History of the War in Afghanistan, Volume 3

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Page 190 - Afghans, which may make it appear to them, to our own subjects, and to our allies, that we have the power of inflicting punishment upon those who commit atrocities and violate their faith, and that we withdraw ultimately from Afghanistan, not from any deficiency of means to maintain our position, but because we are satisfied that the king we have set up has not, as we were erroneously led to imagine, the support of the nation over which he has been placed.
Page 190 - Candahar ; to the security of our troops now in the field from all unnecessary risk ; and, finally, to the re-establishment of our military reputation by the infliction of some signal and decisive blow upon the Afghans...
Page 197 - With regard to our withdrawal at the present moment, I fear that it would have the very worst effect ; it would be construed into a defeat, and our character as a powerful nation would be entirely lost in this part of the world.
Page 405 - A faithless enemy, stained by the foul crime of assassination, has, through a failure of supplies, followed by consummate treachery, been able to overcome a body of British troops, in a country removed, by distance and difficulties of season, from the possibility of succour. But the GovernorGeneral in Council, while he most deeply laments the loss of the brave officers and men, regards this partial reverse only as a new occasion for displaying the stability and vigour of the British power, and the...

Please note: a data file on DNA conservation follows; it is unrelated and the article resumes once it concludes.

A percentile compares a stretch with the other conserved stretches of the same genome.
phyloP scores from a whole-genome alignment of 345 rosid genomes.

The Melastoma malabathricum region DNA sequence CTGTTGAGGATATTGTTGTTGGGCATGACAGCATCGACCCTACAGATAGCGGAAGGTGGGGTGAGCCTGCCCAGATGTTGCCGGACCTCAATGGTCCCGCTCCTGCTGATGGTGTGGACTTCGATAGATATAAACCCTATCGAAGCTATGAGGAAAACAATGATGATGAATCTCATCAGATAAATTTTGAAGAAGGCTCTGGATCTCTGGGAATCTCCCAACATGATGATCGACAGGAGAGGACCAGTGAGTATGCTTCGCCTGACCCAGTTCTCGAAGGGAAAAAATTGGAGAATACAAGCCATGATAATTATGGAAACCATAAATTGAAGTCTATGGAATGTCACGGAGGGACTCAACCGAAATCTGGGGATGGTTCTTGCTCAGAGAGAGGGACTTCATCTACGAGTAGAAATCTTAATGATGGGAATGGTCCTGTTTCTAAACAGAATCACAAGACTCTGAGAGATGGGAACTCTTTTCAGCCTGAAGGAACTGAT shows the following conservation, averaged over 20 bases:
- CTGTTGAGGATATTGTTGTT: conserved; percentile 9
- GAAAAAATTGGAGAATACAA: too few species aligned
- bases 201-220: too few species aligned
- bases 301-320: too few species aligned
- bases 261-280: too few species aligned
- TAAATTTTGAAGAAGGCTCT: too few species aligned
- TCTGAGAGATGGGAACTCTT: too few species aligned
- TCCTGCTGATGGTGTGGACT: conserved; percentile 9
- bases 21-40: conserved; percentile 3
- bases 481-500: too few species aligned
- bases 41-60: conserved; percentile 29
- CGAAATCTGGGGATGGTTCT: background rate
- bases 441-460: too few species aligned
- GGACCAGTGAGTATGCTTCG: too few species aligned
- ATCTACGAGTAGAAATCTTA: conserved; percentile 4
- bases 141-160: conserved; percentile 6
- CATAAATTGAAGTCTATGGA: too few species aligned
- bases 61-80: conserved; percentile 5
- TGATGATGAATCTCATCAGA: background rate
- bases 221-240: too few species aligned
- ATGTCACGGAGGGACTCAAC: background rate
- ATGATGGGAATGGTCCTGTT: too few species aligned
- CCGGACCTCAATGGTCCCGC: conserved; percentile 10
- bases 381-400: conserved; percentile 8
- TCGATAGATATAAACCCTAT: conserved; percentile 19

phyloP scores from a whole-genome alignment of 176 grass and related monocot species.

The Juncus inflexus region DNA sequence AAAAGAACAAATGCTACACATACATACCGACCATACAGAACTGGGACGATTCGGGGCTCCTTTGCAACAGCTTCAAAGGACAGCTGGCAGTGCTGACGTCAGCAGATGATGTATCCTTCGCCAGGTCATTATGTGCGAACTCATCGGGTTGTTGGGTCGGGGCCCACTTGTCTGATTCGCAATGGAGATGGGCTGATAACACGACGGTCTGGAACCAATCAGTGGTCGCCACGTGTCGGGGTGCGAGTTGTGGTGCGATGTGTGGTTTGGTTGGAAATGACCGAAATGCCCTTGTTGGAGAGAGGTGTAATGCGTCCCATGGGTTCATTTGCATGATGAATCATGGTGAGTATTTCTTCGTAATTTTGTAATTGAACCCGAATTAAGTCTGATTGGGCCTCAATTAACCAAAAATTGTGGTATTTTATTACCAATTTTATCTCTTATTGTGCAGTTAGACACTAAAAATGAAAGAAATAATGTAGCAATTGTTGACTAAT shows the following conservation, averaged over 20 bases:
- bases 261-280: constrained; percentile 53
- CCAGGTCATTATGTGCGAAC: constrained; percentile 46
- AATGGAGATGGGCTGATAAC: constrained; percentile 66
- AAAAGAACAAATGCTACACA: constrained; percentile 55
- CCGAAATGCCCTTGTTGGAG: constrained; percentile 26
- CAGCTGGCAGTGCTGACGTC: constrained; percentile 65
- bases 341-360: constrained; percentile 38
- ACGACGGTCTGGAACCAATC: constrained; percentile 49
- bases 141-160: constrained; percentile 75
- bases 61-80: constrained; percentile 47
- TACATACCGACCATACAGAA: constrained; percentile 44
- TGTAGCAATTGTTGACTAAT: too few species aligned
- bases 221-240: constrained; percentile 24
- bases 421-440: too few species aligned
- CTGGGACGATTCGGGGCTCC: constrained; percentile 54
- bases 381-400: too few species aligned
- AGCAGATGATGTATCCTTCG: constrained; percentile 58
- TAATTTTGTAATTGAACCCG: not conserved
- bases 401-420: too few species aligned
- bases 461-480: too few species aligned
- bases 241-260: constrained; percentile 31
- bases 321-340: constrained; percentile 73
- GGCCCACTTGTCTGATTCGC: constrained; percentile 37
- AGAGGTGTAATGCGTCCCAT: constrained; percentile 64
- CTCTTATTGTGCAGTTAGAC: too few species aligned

Page 65 - February, to remove in an instant this ground of confidence. A tremendous earthquake shook down all our parapets built up with so much labour, injured several of our bastions, cast to the ground all our guard-houses, demolished a third of the town, made a considerable breach in the rampart of a curtain in the Peshawur face, and reduced the Cabool gate to a shapeless mass of ruins.
Page 375 - Content with the limits nature appears to have assigned to its empire, the Government of India will devote all its efforts to the establishment and maintenance of general peace...
Page 376 - India," —"Our victorious army bears the gates of the temple of Somnauth in triumph from Afghanistan, and the despoiled tomb of Sultan Mahmoud looks upon the ruins of Ghuznee. The insult of eight hundred years is at last avenged. The gates of the temple of Somnauth, so long the memorial of your humiliation, are become the proudest record of your national glory; the proof of your superiority in arms over the nations beyond the Indus.
Page 466 - If you should be enabled by a coup-de-main to get possession of Ghuznee and Cabul, you will act as you see fit, and leave decisive proofs of the power of the British army, without impeaching its humanity. You will bring away from the tomb of Mahmood of...
Page 193 - The severe check experienced by Brigadier England's small corps on the 28th ultimo, — an event disastrous as it was unexpected, — and of .which we have not yet information to enable us to calculate all the results, — has a tendency so to cripple the before limited means of movement and of action which were possessed by...
Page 407 - Pass; the Sikh troops spreading alarm, and in all ways encouraging and screening their desertion, which was considerable. It was well that a cautious, cool officer of the Company's army should have to deal with them in such a temper, 363 miles from our frontier. General Pollock managed them exceedingly well, but he did not venture to enter the pass till April (two months and a half after Brigadier Wild's failure), when reinforced by the 3rd Dragoons, a regiment of cavalry, a troop of horse artillery,...

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